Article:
To make matters worse, the U.S. Embassy is offering zero assistance to families scrambling to get out. The most recent guidance from the embassy in Kabul is bleak: “U.S. citizens, lawful permanent residents (LPRs), and their spouses and unmarried children (under age 21) should consider travelling to Hamid Karzai International Airport when you judge it is safe to do so. The U.S. government cannot ensure safe passage to the airport.”

The embassy is not providing updated checkpoints, maps, contact information, or other information that people on the ground need in order to reach the airport safely. Auffray sent a tweet late Wednesday night asking for anyone with information about the current situation on the ground to share it with her and the other attorneys. People began messaging her with hand-drawn maps, laid over Google Maps, showing the location of current checkpoints and best routes. Auffray and the other attorneys are compiling this information, updating it as new information comes in, and sharing it with one another and those on the ground.

In addition to the treacherous journey to the airport, anyone requesting evacuation by the U.S. government is being required to sign a promissory note promising to repay the U.S. government $2,000 per family member for the cost of the flight and security. Most families can’t afford the repatriation fee and many are afraid to sign these notes. Auffray said one of her families almost didn’t proceed when they found out about the promissory note – fearing they wouldn’t be able to repay it and would face deportation once in the U.S. (There are reports that the State Department has retracted the requirement but CAIR Washington hasn’t received confirmation yet.)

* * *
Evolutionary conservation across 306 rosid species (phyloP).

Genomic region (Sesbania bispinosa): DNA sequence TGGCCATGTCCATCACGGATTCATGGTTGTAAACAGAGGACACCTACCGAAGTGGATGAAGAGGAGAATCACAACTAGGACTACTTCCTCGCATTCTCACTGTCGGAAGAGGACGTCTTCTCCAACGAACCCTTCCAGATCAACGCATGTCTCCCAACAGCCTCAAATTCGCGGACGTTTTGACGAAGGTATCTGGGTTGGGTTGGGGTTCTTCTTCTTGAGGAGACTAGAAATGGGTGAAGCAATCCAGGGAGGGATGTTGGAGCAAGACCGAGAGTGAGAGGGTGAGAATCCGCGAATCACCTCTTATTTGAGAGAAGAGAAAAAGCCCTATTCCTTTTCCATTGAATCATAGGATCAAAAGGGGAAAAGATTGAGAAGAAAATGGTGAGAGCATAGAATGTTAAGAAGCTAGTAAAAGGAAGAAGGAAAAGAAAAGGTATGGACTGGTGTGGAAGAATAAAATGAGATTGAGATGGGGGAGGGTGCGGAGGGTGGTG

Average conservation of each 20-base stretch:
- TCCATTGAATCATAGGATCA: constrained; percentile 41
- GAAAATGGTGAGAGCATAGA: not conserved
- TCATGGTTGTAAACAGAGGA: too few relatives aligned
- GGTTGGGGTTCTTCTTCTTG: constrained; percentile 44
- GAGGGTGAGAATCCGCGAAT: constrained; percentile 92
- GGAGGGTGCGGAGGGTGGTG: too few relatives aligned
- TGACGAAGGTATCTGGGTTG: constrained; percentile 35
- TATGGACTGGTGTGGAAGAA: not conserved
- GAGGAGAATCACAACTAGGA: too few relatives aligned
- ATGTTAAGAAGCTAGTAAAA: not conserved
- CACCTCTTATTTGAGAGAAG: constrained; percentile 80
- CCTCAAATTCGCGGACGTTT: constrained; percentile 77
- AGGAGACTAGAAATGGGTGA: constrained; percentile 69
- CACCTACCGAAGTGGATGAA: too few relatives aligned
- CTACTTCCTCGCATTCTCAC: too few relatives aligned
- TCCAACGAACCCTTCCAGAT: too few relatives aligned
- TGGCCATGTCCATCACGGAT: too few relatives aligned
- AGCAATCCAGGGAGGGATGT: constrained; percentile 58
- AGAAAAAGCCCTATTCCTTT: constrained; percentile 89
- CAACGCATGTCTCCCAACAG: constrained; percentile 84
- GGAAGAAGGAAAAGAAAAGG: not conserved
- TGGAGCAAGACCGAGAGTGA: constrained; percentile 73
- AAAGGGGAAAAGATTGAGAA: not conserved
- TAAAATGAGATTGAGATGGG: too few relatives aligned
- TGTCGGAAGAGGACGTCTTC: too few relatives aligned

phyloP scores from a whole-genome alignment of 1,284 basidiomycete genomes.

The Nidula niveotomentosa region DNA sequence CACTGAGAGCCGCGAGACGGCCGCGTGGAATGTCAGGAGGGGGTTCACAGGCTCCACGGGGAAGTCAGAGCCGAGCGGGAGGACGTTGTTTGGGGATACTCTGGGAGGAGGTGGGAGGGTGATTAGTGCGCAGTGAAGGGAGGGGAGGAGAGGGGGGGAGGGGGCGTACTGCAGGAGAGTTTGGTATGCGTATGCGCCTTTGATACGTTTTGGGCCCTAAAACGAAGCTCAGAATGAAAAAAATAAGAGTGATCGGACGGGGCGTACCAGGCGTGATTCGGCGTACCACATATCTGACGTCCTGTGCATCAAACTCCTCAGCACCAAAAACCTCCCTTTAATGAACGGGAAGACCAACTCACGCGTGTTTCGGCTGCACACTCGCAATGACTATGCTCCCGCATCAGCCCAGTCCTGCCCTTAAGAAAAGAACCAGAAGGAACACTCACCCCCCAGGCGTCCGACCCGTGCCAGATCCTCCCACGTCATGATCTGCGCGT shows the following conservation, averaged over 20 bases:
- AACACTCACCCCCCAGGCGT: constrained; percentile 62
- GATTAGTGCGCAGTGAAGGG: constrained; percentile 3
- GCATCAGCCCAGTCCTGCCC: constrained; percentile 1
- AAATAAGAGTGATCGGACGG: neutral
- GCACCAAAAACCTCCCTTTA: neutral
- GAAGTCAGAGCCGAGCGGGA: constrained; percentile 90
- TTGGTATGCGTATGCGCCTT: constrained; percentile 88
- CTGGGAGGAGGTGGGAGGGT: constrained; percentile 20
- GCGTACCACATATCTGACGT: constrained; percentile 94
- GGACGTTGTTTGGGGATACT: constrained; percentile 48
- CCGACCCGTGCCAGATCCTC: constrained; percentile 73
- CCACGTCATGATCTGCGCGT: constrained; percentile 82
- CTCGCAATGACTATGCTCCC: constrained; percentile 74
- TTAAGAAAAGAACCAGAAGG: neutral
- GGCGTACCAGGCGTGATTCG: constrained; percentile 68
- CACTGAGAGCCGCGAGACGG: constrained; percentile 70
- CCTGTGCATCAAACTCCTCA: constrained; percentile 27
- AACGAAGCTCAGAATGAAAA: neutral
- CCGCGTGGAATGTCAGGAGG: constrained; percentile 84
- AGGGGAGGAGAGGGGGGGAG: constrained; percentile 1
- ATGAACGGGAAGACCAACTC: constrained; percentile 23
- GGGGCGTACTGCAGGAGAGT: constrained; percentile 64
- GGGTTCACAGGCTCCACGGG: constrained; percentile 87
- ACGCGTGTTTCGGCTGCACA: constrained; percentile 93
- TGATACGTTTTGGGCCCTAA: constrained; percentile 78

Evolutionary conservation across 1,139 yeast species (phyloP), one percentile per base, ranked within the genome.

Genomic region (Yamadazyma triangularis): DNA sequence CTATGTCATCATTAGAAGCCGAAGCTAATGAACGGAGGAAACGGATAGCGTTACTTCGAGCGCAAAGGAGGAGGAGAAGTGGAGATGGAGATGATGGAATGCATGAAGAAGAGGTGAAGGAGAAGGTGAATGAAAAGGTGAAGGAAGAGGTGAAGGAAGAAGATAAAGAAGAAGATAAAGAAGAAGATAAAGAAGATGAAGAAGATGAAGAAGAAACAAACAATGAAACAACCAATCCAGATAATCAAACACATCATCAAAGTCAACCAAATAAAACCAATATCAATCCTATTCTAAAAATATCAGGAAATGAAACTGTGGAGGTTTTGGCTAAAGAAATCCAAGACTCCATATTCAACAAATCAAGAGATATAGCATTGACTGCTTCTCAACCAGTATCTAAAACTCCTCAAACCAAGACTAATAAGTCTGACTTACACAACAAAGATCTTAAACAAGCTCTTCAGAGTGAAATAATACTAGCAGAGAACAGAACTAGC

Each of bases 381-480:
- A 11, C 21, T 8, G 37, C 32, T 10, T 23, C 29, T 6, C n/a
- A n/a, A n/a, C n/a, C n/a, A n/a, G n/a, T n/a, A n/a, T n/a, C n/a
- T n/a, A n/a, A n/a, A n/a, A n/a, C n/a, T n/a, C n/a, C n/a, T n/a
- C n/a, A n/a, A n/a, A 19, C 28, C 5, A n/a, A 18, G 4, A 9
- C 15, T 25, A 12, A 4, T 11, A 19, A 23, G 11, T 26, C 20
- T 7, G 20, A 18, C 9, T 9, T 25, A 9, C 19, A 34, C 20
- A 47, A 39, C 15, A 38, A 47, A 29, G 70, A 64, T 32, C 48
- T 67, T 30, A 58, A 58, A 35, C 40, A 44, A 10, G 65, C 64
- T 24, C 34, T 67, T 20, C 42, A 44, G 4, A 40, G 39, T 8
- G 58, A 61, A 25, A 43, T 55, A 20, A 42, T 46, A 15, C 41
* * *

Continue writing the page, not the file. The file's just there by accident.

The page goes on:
Another challenge facing potential evacuees is the strict limit on what they can bring with them. People boarding flights are only allowed one small bag weighing no more than 33 pounds.

“We knew the situation was devolving quickly and that there was this group of vulnerable people who were going to need help getting out,” said Imraan Siddiqi, Executive Director at CAIR Washington. “And now they are having to pay out of their own pocket to try to get to safety. The American taxpayers paid trillions of dollars for this endless war. And yet we’re seeing those who are most vulnerable at the end of this conflict on the hook for potentially thousands of dollars they may not have.”